One way to counter the democracy manipulators cynical use of journalism against democracy is for progressive groups to thoroughly investigate the activities of each and every media group working to strengthen the public sphere. This would be a simple project if journalists and media scholars across the world critically examined the work of their local journalism organizations. In this way, a global database might be built up which would enable progressive scholars, activists, and journalists, to lift the rhetorical veil that has so far shielded many media groups’ from criticism. Completion of such studies will then enable keen media reformers to support (and where necessary create new) truly participatory journalism organizations that can effectively challenge the corporate medias’ global hegemony.

 

[Michael Barker is a doctoral candidate at Griffith University, Australia. He can be reached at Michael.J.Barker [at] griffith.edu.au. All four parts of this article and some of his other recent articles can be found right here.[

 

Endnotes

[1] By the 1990s Germany’s Stiftungen or party foundations, “had resident representatives in more than 100 countries and field offices in some of them for well over 30 years. Between 1962 and 1997 they handled in total over DM4.5 billion reaching around DM290 million annually by the 1990s. Although in the period before 1990 it is debatable how much can be called democracy support rather than activities primarily intended to meet other purposes  In Pinto-Duschinsky’s words they were ‘powerful instruments not only for promoting democracy, but also for furthering German interests and contacts’.” Stefan Mair, Germany’s Stiftungen and Democracy Assistance: Comparative Advantages, New Challenges, In: Peter J. Burnell (ed.) Democracy assistance: International Co-operation for Democratization (London, Frank Cass: 2000), pp.128-149.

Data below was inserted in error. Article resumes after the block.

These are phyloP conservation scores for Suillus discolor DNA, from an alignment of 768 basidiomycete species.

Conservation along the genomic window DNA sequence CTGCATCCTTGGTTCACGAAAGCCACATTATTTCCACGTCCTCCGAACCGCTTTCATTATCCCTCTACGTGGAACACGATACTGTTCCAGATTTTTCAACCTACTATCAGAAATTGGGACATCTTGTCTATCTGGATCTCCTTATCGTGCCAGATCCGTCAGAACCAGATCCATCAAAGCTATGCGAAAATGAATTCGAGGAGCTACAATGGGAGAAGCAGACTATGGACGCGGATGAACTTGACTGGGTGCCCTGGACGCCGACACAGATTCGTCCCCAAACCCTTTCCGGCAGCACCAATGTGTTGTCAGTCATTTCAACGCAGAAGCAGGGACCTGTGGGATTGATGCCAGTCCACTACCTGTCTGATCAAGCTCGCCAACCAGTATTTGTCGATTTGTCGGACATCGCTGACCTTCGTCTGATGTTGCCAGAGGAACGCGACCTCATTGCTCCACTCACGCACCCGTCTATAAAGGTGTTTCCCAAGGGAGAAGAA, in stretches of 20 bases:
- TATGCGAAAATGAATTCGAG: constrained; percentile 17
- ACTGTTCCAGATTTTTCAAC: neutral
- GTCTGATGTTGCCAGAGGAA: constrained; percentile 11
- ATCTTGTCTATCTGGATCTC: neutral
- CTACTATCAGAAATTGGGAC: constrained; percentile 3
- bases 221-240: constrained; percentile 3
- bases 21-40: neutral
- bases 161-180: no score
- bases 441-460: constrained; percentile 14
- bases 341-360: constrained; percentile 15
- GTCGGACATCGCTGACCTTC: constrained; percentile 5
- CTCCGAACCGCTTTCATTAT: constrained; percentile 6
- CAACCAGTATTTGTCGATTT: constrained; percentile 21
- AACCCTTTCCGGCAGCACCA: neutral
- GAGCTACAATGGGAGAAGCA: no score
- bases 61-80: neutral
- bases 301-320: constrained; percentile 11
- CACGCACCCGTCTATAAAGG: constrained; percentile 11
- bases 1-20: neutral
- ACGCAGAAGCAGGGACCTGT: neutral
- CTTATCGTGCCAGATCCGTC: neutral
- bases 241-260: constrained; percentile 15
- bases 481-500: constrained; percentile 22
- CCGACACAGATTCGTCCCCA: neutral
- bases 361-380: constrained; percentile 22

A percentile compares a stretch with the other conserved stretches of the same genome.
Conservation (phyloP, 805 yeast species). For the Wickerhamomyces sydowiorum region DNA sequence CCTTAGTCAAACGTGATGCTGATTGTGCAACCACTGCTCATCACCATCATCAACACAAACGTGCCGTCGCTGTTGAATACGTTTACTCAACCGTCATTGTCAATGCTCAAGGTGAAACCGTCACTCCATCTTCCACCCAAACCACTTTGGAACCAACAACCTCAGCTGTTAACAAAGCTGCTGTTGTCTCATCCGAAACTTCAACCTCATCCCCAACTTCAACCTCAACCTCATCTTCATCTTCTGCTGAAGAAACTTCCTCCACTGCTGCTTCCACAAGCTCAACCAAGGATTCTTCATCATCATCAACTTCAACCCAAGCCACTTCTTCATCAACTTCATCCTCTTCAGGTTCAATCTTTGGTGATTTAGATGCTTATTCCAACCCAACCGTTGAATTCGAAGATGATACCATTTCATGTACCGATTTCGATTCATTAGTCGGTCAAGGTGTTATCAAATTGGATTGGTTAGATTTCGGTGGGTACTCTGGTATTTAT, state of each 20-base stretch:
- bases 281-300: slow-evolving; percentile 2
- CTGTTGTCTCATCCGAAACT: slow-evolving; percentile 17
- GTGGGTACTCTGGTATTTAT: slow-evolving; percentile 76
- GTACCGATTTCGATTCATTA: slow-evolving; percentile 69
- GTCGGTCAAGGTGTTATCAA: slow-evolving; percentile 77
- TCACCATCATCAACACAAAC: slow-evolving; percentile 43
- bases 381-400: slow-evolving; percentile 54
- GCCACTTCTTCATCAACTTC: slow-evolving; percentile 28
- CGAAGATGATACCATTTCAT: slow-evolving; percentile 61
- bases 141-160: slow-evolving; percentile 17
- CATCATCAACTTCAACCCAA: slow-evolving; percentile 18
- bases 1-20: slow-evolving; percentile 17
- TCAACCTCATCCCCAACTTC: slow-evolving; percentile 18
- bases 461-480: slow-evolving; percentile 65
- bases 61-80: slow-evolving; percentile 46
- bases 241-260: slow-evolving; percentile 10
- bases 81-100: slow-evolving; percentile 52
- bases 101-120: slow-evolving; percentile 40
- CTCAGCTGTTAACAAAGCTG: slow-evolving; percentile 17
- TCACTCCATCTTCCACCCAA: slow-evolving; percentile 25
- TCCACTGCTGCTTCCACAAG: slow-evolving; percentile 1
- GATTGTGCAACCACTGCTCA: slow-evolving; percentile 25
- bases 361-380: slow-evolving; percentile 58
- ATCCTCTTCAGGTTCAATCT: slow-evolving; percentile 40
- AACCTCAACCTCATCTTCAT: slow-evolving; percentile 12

Heinrich Boll representative, Sascha Müller-Kraenner, was also a signatory to a recent letter (dated November 11, 2004) which was sent by the NED to Venezuela’s president Hugo Chavez to urge him “to reconsider the prosecution of the leadership of Sumate, as well as the proposal to criminalize democracy assistance from abroad”. Sumate is the Venezuelan group that received assistance from the NED to facilitate the unsuccessful ouster of Chavez in 2002.

[2] Another recipient of the Committee to Protect Journalists’ International Press Freedom Award in 2000 was Steven Gan who at the time was the co-founder and editor of the online publication Malaysiakini, a publication which was launched in 1999 by the Southeast Asian Press Alliance (a group that since their founding in 1999 has received annual grants from the NED to support their work in Malaysia).